However, sorrow was never far away for the Rogarshevskys. Missing documents make it impossible to know when Fanny lost her children, Heinde and Taube. Oral history accounts from Henry and from Morris’ wife, Evelyn Rosenthal, state that both children died of diphtheria. By the 1910 census, on which the Rogarshevskys first appear as residents at 97 Orchard, Fanny is enumerated as having given birth to 8 children, 6 of whom survive. Heinde and Taube passed away sometime between their arrival in 1901 and their residence at 97 Orchard by 1910. In this loss, Fanny was not alone. The 1910 census reveals that ten out of the eighteen mothers living in 97 Orchard suffered the loss of one or more children.

The 1910 Census also enumerates Abraham as being unemployed for 13 weeks, suggesting that the family was struggling financially and that Abraham may have already been in declining health. On July 17, 1918, Abraham passed away from tuberculosis.

The second oldest photograph of Fanny in the Museum’s collection is another studio portrait. It is labeled “Fanny as Widow.” Depicted alone in a dark, nondescript space, Fanny is focusing her attention slightly to the left. What is she thinking about as she poses for this photograph? What new direction will her life take her as a single mother?

Irving Cohen (pictured below) recalled visiting his grandmother more often on Shabbos after his grandfather passed away. These memories paint a portrait of Fanny’s later years and provide key details about how she persevered.

I never knew the landlord. I know he was a very nice man when my grandfather died—he told Grandma, “you take care of the building, you don’t have to pay rent.” And she made an agreement with him.  She hired some Irishman to clean the building and everything, and she took good care of the building.”

Abraham Rosenblatt, the owner of 97 Orchard Street in 1918, indeed employed Fanny as the superintendent of his building. Rosenblatt was also of Lithuanian origins; he came from Kovno, the same town as Fanny, and perhaps their shared roots played a role in his desire to help her. By the 1920 Census enumeration, Fanny is listed as “Janitress” for 97 Orchard. She maintained this position even after the building was sold to Moses Helpern. In this position, Fanny got to know the residents- regardless of how long they remained or where they immigrated from. She earned the respect of her neighbors, and Irving noted, “Everybody, when they spoke of her, called her Mrs. Zippy.”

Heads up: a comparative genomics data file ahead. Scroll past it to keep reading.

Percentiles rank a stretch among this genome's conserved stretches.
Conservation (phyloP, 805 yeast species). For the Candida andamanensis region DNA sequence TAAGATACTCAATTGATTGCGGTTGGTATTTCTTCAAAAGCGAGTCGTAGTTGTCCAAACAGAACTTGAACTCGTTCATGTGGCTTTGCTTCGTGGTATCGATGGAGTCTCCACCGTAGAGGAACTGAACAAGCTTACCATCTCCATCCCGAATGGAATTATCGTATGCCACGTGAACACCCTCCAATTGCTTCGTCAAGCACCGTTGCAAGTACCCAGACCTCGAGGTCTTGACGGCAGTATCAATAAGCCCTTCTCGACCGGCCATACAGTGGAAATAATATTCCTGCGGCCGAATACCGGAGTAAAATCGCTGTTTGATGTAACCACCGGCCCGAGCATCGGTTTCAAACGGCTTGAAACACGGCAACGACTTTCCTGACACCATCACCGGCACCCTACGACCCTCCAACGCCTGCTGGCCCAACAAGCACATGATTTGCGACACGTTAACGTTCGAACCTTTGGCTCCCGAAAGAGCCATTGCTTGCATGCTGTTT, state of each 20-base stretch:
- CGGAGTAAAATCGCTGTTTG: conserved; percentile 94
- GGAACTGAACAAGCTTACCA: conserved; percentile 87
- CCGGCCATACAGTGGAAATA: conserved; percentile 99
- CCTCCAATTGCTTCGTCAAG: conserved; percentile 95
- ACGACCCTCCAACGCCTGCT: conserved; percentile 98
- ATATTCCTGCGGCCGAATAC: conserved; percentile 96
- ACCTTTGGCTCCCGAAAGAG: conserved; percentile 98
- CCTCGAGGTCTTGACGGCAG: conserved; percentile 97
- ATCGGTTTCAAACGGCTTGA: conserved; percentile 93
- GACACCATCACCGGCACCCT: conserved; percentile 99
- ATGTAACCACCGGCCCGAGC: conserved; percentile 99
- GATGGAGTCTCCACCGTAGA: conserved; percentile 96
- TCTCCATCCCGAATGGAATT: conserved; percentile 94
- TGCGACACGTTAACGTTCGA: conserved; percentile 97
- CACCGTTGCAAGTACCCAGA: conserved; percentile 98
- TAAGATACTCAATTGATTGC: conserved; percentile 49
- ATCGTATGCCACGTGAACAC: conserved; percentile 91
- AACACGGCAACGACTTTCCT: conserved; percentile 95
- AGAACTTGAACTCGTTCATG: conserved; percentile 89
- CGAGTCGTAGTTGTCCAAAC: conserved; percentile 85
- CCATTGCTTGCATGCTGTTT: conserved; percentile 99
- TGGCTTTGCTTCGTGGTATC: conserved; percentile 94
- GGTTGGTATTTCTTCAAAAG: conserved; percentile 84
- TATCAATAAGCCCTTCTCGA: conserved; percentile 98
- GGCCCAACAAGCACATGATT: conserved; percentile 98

“In the backyard… there used to be toilets… And the bummers would come in, and they wanted to use it, and she would yell at them, “Get out of here, you bums!” in her accent, she wasn’t afraid!  Oh, no, you think she’d be afraid of them, not her!  Not her, she was a tough old biddy.”

In one of the last photographs taken of Fanny Rogarshevsky at 97 Orchard, she is standing on the roof. Unlike the earlier studio portraits, she is staring directly at the camera. The photograph was taken sometime during Fanny’s residency as “Janitress,” between the 1930s and 1941, when she finally left 97 Orchard Street to live with her son and daughter-in-law.  She had seen countless residents come and go, and was herself one of the last residents to live in the building. In the photo, with her hand on her hip, and confident stare, it is easy to understand what Irving meant when he called Fanny a tough old biddy.

Unlike her children, there is no record indicating Fanny completed the process of acquiring American citizenship. This did not mean she was without agency or a political point of view. Her choices were at once deeply personal and political. As a woman whose obligations included keeping a kosher household, Fanny may have joined the street protests to draw attention to the impact of the inflated prices of kosher meat. As a single mother who kept her family together in the absence of a male breadwinner, Fanny became the respected and fearless “Janitress” of 97 Orchard Street. That she befriended her neighbors regardless of their history – the religion they practiced, the language they spoke, or their place of origin – suggests that while Fanny was a woman of her moment, grounded in the present, she kept her focus on the future, not dwelling much over the sorrows of her past.